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Underdogs respond with clock ticking

Maybe Tampa Bay needs to be pushed. Perhaps it responds best to desperation.

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By JOHN ROMANO, Times Sports Columnist

© St. Petersburg Times
published April 16, 2003

WASHINGTON -- What we need here is doubt. And plenty of it. What we could really use are some critics. As snotty as you can find.

And, for the love of Lord Stanley, let's make sure there are chips available for each and every shoulder.

The Lightning is coming back to life and, by gosh, the players need righteous indignation and a rising dander to rally around.

This is what you saw in a 4-3 overtime victory in Game 3. This is what you recall from March. A team left for dead finding an improbable pulse.

If it looks bleak, that's good. If it looks impossible, that's better. For this is when the Lightning plays its best. This is when a homely bunch of players seems most attractive.

Encourage them to race down the ice as if their hair is on fire. Provoke them by suggesting they have no hope.

Tampa Bay was in big trouble.

And thank goodness for that.

"This team has been dismissed and ignored all year," general manager Jay Feaster said. "Yet, quietly and consistently, they have continued to battle and battle, and fight and fight. In a lot of ways, this team is motivated by that. They recognize they're the underdogs."

And should they fail to recognize it, coach John Tortorella will quickly make introductions. For the better part of two days, he has talked about how Washington is favored to win. How the Lightning is everyone's underdog.

Never mind Tampa Bay was a division winner, a higher seed and began with home-ice advantage. By losing its first two, he figures the Lightning has reclaimed the right to play the role of the poorer relations.

Ask about the offense and he'll agree Tampa Bay is an underdog. Press about the defense and he'll tell you, yes, the Lightning certainly is an underdog.

"We don't feel the pressure," Tortorella said. "No matter what happens in the series, we're not supposed to win."

Perhaps, for these players, this way is best.

When the Lightning exhaled after clinching the division title, it was throttled in consecutive games. When it went into this series as the higher seed, it failed to find a second's peace.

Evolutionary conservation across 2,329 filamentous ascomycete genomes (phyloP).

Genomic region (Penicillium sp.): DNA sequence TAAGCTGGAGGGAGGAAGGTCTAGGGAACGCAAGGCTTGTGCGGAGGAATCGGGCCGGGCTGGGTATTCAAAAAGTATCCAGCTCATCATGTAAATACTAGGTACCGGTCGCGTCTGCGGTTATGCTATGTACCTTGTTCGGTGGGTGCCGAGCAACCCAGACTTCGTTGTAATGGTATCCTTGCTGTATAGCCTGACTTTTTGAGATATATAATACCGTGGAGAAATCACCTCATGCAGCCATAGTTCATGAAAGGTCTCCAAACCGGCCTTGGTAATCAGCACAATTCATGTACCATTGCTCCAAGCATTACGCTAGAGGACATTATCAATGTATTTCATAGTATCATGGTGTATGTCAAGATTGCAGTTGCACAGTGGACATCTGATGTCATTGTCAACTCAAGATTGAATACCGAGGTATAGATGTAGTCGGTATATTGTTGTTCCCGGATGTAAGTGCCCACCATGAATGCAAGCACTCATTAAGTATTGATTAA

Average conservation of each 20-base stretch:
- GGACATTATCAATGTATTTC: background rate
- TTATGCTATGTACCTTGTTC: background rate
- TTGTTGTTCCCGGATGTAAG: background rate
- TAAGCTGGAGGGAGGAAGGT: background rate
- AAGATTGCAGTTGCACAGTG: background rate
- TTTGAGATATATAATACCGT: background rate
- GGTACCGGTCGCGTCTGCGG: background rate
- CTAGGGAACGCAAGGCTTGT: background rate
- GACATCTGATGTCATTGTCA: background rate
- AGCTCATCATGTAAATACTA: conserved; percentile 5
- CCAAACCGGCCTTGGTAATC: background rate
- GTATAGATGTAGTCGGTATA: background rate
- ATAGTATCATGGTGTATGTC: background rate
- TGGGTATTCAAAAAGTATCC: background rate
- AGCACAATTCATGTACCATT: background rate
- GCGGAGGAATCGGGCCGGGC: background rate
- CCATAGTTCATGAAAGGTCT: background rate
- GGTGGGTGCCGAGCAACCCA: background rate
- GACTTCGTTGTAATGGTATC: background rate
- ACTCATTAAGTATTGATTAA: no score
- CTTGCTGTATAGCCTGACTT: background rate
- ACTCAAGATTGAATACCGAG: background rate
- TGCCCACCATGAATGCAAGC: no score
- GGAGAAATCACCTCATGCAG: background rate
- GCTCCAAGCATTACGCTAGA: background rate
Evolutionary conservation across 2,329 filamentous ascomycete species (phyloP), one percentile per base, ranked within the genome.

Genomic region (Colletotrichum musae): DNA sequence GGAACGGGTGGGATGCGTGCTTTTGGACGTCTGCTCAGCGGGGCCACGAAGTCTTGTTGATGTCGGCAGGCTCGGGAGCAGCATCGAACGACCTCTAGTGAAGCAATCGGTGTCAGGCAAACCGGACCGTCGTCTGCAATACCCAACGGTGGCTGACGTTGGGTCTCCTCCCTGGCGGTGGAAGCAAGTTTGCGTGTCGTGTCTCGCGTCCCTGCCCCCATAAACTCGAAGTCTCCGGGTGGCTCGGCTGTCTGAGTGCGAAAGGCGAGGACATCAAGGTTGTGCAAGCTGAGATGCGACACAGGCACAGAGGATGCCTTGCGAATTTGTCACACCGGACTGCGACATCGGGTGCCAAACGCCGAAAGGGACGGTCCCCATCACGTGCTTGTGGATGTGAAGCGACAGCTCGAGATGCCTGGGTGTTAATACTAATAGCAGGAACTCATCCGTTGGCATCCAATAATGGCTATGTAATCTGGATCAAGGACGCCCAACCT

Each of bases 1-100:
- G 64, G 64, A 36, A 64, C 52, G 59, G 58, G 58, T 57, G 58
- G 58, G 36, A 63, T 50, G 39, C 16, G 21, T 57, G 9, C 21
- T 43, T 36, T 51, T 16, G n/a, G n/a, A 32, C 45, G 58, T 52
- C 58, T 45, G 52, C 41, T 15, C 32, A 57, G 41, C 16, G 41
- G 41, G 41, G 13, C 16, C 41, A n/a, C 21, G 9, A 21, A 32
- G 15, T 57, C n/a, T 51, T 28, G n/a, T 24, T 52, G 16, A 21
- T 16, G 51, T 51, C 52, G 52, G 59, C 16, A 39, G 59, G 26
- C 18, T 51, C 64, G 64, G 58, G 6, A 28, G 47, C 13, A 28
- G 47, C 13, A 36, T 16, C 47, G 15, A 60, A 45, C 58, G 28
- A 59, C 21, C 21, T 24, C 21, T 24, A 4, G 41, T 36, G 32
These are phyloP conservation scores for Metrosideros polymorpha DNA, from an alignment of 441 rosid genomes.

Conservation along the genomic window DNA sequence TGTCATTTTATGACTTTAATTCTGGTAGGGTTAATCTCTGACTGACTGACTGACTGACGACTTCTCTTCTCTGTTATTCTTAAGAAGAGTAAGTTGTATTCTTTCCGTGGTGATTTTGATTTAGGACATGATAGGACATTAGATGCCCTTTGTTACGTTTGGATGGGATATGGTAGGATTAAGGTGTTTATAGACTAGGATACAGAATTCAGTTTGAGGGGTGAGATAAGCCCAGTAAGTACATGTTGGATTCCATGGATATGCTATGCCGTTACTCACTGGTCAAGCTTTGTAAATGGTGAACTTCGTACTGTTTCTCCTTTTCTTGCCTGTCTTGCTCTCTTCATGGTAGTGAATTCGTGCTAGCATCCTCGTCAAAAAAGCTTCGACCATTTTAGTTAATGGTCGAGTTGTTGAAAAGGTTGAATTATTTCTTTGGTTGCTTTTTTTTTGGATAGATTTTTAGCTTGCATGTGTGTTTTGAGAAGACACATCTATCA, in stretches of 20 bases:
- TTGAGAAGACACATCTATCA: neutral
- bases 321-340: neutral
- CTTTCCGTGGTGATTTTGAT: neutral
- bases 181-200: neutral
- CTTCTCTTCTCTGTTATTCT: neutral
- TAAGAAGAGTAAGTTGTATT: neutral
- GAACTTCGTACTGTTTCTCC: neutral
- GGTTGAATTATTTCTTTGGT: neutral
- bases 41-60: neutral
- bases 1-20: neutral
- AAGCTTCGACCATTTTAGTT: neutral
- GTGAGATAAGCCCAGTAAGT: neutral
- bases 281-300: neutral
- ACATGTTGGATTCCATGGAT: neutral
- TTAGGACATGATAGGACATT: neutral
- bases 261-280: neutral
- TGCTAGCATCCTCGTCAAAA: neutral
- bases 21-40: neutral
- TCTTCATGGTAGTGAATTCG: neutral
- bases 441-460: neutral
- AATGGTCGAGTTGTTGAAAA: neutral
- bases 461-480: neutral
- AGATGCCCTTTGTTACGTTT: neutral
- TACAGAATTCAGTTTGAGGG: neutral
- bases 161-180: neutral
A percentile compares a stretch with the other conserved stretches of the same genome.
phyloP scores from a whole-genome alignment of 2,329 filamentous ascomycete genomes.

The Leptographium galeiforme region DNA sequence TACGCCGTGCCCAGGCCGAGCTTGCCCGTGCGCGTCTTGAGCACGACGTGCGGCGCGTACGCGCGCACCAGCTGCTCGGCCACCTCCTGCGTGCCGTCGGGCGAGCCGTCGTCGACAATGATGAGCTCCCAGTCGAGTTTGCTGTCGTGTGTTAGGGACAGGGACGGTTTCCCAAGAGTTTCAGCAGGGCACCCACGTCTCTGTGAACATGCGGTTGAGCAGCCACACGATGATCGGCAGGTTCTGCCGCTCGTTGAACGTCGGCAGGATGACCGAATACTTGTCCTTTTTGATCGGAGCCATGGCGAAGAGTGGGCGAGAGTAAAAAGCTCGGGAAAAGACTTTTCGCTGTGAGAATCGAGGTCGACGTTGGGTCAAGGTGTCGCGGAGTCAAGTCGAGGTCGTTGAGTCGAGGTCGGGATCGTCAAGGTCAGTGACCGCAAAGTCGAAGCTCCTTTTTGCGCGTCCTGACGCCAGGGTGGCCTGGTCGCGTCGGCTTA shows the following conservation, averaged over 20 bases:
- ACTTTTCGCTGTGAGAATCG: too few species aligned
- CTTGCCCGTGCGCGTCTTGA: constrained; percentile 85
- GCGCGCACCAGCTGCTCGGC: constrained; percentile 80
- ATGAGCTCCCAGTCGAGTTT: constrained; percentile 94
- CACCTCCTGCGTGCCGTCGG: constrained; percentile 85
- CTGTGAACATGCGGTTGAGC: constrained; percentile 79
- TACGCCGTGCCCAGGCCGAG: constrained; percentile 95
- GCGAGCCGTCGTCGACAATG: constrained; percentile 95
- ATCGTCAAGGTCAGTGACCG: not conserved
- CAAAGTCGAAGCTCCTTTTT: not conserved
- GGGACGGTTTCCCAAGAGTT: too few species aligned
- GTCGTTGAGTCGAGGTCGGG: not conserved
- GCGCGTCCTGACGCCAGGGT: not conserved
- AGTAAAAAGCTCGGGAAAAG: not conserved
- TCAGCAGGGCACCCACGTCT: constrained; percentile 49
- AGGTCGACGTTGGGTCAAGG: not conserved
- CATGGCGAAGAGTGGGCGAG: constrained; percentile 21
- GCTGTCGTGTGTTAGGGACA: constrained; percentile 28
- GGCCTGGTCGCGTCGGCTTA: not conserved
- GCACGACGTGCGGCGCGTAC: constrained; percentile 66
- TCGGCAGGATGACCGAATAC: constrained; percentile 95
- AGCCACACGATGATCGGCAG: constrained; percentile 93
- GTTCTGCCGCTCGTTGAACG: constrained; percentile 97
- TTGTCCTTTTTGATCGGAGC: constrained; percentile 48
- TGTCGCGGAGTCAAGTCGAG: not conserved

Maybe Tampa Bay needs to be pushed. Perhaps it responds best to desperation.

After all, there is a certain freedom that comes with fiasco. A sense of recklessness that accompanies despair.

For the Lightning, the first two games of the playoffs had been so off-the-charts horrible, there was little fear of it getting worse.

This is how the players performed in Game 3. This is the posture they brought to the ice.

"They are the most amazingly resilient bunch I've ever been around," Feaster said. "That's what I hope the fans in Tampa recognize and appreciate. These guys have battled all year."

They were down 2-0 and playing in an arena where they had not seen victory in more than three seasons. Still, they won.

They got a lead for the first time in the series and blew it. They blew a second lead, too. The third lead had them three minutes from victory and they managed to lose that one as well. Still they won.

"When they tie it up, it's like 'Aw, (expletive).' You do get that feeling," Martin St. Louis said. "Anybody who tells you they don't get that feeling is lying. The key is to go out there and keep working your butt off.

"We had to work through that feeling three times tonight."

There is a sign that has hung in Tampa Bay's locker room for most of the season. A simple, understated slogan that explains something about this group.

Safe is Death.

It was the brainchild of associate coach Craig Ramsay. And it perfectly fits a team with a complex of inferiority.

It means, essentially, that this team needs to attack. Needs to go after opponents instead of waiting to react.

It means not being afraid of risk and not being intimidated by failure.

"Teams sometimes get caught up in being afraid of another team, being afraid of making a mistake, then they lose their identity," Ramsay said. "We want our team to skate, to attack, to legitimately be trying to win."

Ramsay's sign was brought with the Lightning to Washington. And it was given an interesting place in the visiting locker room.

The room is cramped, which may explain it. Space on the wall is scarce, so it might have simply been coincidence.

But the sign was hanging right beneath a clock. A clock that was essentially counting down Tampa Bay's season.

By the time Lightning players left the locker room for overtime, they might well have been within 24 hours of season's end.

Instead, the victory bought the Lightning another day.

Another chance to be doubted.

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